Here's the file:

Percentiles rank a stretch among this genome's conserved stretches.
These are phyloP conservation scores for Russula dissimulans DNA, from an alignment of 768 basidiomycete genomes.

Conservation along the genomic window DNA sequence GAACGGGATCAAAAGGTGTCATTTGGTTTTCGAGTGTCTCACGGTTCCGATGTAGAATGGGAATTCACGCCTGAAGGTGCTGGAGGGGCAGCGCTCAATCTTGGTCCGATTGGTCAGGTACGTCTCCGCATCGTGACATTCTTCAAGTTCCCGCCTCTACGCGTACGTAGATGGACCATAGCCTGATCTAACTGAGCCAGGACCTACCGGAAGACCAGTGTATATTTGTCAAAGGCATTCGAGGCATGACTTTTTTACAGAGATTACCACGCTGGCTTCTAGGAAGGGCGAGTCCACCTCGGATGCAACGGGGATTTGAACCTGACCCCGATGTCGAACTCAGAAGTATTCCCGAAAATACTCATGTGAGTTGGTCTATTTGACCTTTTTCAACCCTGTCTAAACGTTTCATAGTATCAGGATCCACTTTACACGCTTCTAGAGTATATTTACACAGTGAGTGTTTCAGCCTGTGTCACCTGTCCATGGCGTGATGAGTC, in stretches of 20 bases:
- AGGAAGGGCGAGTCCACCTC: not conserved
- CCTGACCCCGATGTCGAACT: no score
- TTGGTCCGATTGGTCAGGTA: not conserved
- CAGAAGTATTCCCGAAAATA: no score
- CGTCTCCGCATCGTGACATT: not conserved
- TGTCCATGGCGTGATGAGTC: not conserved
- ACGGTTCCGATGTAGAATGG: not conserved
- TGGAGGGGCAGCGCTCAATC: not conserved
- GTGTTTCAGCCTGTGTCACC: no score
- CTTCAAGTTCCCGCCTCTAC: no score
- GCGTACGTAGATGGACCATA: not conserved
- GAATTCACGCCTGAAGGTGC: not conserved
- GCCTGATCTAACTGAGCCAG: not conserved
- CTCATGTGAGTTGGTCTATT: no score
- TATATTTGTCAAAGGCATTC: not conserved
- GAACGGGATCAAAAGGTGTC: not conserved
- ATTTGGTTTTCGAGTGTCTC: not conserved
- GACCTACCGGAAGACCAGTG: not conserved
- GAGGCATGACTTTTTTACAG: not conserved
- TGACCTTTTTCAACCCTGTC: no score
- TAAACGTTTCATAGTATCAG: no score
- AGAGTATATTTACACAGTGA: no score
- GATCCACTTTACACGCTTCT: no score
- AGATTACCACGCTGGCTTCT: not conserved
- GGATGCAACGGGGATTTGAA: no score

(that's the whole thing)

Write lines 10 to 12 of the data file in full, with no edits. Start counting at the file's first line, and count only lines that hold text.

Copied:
- ACGGTTCCGATGTAGAATGG: not conserved
- TGGAGGGGCAGCGCTCAATC: not conserved
- GTGTTTCAGCCTGTGTCACC: no score